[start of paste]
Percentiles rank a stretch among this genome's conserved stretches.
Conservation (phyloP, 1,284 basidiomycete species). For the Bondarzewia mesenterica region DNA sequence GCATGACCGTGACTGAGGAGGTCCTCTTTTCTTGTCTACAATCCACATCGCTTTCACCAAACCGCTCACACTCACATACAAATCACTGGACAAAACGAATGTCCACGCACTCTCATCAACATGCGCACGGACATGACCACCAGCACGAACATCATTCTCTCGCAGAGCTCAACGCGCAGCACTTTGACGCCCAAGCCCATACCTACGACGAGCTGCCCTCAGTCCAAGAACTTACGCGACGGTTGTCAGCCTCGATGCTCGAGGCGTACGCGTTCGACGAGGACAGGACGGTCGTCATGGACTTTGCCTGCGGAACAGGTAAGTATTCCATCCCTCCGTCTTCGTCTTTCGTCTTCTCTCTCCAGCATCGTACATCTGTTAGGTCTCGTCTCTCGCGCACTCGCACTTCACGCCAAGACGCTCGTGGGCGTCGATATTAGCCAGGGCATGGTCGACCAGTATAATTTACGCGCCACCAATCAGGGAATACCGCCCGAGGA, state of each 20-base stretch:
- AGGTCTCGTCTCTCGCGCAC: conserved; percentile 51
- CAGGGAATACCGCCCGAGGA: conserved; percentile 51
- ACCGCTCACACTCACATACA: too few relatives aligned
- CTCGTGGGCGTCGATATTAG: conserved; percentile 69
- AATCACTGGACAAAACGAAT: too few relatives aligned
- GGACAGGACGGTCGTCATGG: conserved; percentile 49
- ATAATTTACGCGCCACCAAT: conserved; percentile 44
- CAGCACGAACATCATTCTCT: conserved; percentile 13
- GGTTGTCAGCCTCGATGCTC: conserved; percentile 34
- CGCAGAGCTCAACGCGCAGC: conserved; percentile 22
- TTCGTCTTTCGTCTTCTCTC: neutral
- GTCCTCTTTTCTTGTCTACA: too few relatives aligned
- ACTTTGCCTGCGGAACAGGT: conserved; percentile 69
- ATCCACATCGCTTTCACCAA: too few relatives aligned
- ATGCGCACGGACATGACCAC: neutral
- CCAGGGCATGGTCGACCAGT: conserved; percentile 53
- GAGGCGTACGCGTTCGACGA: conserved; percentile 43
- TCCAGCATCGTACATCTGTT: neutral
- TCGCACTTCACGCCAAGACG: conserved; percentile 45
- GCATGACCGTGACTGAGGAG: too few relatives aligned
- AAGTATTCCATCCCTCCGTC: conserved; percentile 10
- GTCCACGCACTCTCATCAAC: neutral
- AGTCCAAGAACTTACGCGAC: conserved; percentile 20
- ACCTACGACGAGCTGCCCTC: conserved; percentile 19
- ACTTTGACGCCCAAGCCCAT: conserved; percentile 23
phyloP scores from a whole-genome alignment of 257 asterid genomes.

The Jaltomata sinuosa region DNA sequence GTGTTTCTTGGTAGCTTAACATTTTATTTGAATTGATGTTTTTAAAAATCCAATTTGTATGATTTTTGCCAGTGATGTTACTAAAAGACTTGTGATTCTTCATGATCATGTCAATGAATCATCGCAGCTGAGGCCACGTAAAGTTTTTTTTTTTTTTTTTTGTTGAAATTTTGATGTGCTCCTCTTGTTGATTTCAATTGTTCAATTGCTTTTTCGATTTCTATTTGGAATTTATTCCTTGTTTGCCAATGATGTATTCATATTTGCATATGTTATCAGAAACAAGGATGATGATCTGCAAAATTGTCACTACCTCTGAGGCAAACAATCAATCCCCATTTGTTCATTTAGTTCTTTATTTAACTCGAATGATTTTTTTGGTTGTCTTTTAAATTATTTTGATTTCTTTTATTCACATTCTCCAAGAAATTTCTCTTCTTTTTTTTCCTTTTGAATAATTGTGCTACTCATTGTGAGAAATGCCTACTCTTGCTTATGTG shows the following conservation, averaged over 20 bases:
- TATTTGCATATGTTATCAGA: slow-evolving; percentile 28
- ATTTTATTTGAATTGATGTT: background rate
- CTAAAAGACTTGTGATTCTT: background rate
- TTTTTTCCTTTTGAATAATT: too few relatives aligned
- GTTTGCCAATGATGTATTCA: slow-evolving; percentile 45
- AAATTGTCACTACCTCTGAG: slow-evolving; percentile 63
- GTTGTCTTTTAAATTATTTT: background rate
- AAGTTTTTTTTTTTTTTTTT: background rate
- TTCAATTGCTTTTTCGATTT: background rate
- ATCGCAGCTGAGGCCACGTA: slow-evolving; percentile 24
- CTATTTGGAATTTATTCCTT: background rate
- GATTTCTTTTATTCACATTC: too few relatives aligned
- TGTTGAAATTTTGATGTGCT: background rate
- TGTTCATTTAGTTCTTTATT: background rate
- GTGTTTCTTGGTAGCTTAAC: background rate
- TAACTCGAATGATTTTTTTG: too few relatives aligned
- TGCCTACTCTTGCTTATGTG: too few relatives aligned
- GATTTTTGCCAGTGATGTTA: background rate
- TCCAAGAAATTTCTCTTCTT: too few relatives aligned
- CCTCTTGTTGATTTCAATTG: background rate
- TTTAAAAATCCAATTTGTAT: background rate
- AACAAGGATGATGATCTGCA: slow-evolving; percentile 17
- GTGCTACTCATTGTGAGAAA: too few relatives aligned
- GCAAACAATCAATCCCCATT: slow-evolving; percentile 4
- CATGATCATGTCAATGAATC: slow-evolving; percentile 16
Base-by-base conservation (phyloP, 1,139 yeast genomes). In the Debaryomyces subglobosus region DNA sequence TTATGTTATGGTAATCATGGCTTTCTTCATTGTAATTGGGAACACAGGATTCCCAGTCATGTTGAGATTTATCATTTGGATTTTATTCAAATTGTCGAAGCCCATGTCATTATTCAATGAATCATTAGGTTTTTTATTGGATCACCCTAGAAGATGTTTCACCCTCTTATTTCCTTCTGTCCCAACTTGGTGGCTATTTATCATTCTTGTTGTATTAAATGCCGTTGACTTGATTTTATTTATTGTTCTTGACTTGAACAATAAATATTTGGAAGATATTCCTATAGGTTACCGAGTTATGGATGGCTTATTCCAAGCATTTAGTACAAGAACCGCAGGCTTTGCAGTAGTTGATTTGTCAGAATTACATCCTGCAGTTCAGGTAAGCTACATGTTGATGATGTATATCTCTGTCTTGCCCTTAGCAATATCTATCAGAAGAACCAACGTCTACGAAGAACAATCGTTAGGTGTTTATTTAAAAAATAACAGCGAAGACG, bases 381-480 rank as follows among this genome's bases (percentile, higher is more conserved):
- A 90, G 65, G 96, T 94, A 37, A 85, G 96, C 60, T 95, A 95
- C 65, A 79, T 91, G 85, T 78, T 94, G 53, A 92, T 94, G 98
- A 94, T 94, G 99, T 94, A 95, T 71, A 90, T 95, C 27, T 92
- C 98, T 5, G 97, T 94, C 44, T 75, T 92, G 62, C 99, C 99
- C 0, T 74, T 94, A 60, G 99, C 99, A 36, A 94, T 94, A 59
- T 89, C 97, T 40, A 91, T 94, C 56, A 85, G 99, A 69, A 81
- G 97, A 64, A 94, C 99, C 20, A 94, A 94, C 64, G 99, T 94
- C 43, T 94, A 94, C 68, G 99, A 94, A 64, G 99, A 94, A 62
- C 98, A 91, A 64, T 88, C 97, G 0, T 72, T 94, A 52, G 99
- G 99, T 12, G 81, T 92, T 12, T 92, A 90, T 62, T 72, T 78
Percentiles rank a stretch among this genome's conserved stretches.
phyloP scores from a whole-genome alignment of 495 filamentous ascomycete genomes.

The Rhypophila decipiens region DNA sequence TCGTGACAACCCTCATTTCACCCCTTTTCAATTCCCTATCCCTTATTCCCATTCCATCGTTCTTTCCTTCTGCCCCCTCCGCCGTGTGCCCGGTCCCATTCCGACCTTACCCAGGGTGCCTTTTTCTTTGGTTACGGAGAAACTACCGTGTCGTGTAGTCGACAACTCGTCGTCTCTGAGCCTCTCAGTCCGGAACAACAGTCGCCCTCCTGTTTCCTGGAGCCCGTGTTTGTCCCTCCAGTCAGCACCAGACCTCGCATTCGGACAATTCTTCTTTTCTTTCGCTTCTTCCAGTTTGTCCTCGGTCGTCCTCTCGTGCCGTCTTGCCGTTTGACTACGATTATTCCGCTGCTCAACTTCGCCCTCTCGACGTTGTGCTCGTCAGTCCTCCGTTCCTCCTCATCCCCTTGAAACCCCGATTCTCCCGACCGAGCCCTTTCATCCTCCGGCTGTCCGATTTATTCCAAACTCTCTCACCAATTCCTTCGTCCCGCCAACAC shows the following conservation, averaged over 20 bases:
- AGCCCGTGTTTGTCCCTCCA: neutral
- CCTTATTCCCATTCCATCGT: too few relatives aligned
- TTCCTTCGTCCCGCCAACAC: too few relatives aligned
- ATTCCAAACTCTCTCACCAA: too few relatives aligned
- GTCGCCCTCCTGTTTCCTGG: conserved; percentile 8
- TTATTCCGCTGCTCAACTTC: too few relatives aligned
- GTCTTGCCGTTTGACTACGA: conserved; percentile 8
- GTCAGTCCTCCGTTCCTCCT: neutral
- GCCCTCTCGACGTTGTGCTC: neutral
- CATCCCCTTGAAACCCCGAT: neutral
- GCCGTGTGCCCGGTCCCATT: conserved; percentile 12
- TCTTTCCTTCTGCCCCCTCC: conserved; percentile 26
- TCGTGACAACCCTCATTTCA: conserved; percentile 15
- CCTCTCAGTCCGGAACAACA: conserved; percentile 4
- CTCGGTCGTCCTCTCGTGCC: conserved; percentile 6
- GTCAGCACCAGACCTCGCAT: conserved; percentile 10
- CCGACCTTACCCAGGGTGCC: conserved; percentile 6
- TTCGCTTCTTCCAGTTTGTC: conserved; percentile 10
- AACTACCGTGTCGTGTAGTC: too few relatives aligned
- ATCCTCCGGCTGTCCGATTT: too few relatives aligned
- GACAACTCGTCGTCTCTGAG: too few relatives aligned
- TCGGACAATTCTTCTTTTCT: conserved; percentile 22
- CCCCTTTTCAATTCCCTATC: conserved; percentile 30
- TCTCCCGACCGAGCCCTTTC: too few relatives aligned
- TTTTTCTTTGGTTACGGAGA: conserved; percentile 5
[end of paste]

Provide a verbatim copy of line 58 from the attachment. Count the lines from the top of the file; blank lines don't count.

- A 94, T 94, G 99, T 94, A 95, T 71, A 90, T 95, C 27, T 92